Thinking about moving to California, eh? I don't blame you. I love it here! I grew up in Southern California, went to college in Southern California and law school in Northern California, practiced in Northern California, and am now the Managing Director of BCG Attorney Search's L.A. office.
BCG works with a number of candidates seeking to relocate from another region (typically the East Coast) to California. Part of my job is to explain what to expect during the job search and the realities of living and practicing in California. This article surveys the process of finding a position in California and life as a California attorney.
What California Firms Look for in a Candidate
1. Compelling reasons for the move
Many firms tell us they have had great success with relocation candidates who moved to be with their significant other or are originally from the area or lived there before. I often hear this about candidates who are coming from the East Coast (New York in particular). A firm wants to be assured that a candidate who moves to California to join that firm will stay.
While having some ties to California is great, not everyone does; and that's okay. Other reasons people move here are purely for professional development (perhaps a particular practice area is hotter in a particular city and will offer more opportunities for a candidate to shape his/her practice) or the candidate had visited the area and fell in love with it. Larger markets like Los Angeles, San Francisco, and Silicon Valley certainly like to see ties to the area; but as long as you have the right experience, you will likely get an interview. Relocation candidates who come from the East Coast thrive in these cities. California firms know East Coasters (particularly New Yorkers) generally have strong work ethics and have had exposure to high-level work. In fact, some firms have practices that are more "East Coast" and specifically want a candidate from New York (I hear this often from corporate practices).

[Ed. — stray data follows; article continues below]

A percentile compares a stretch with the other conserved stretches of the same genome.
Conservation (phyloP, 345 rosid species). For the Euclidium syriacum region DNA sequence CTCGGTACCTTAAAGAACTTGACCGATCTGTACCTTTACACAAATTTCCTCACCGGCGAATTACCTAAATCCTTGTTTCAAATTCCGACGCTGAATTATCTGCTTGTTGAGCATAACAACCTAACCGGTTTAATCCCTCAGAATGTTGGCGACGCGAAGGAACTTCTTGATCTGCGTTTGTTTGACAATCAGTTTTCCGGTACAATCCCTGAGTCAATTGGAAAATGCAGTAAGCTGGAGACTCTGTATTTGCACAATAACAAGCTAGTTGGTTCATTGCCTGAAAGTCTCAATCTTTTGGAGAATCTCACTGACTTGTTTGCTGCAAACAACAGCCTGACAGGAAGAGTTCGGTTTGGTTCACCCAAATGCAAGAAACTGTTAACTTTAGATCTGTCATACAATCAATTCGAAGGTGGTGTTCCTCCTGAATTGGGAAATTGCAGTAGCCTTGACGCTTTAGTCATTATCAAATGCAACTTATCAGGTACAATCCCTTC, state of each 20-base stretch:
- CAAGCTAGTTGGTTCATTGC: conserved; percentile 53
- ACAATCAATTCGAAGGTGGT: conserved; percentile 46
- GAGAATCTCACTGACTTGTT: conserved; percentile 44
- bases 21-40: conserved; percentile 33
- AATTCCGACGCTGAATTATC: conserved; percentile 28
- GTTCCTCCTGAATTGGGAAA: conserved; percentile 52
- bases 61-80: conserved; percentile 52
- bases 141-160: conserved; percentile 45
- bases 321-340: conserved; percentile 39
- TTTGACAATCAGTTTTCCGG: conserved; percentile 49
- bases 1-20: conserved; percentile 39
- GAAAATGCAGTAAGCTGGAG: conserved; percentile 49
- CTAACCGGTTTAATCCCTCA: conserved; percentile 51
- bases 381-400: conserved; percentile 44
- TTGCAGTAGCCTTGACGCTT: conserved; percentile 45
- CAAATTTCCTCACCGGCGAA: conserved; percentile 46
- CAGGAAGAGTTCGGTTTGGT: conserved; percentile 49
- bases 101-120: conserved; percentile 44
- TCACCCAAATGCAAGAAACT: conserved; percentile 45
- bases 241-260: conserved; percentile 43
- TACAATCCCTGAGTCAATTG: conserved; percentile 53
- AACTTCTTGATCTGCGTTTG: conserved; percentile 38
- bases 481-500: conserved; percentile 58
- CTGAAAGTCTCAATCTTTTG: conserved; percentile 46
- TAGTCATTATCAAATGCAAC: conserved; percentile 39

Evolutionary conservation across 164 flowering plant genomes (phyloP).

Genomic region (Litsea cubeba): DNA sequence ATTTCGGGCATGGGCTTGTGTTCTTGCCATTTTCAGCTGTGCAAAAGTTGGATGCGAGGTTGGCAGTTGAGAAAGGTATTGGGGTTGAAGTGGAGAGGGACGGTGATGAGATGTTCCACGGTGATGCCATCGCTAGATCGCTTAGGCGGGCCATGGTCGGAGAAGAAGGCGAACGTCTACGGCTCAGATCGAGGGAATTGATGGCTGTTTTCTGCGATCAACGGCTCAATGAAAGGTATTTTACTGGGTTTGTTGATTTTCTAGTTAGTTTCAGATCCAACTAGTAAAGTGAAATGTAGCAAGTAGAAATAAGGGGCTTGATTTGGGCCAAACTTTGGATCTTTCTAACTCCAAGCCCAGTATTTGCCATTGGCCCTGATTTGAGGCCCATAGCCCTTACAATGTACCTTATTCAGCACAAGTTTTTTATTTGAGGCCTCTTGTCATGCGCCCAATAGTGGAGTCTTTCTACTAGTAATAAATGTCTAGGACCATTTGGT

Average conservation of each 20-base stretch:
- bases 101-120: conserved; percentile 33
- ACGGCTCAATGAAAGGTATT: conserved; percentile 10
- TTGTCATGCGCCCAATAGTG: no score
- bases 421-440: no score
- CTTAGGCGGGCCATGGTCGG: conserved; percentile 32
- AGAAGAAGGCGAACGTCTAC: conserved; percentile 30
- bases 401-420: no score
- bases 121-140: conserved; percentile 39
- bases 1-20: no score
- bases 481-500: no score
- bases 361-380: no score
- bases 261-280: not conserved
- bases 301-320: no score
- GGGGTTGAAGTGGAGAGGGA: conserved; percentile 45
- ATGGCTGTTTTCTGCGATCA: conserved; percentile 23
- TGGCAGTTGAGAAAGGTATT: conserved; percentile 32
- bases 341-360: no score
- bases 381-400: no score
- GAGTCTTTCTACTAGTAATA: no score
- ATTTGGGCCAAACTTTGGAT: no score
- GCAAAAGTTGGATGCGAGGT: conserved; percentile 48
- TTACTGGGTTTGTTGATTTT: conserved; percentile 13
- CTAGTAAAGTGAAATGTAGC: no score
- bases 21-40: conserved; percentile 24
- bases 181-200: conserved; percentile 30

San Diego and Orange County are smaller markets and less receptive to relocation candidates unless there is a very good reason for the move. That being said, I have seen candidates with no ties to the area get hired quickly because they had the exact experience a law firm was seeking.
Sacramento, Fresno, Bakersfield, and Santa Barbara are even smaller markets; but they are fairly receptive to relocation candidates as long as the candidate is already admitted to the California Bar.
If you are moving to California because of the laid-back lifestyle, think again. There is a misconception that attorneys in California do not work as hard, and that is just not true. While it's a fair generalization to say California lawyers do not work as hard as New York lawyers, we do work as hard (and in some cases harder) than associates in D.C. or Boston. Few firms expect attorneys to bill 1,800 or lower, and the majority expect their associates to bill at least 2,000. I have heard some attorneys billing as many as 4,000 hours!!!
Further, you cannot make any generalizations about practicing in a specific city. For instance, many outsiders think San Diego or Orange County would offer a better "lifestyle" (i.e., "a less demanding practice"). That simply is not true and should not be your motivation for moving. Many large firms have branch offices in these areas, and these offices need to compete with offices in larger cities; sometimes these branch offices expect more of their attorneys. It is not unheard of to be billing 2,400 hours in San Diego, Sacramento, Orange County, or Santa Barbara.
Firms in Fresno; Bakersfield; and other small, less "sexy" markets generally do have lower billable hour expectations and do offer attorneys a very good lifestyle. If you are seeking to relocate to California for its laid-back culture, I would suggest moving to one of these areas.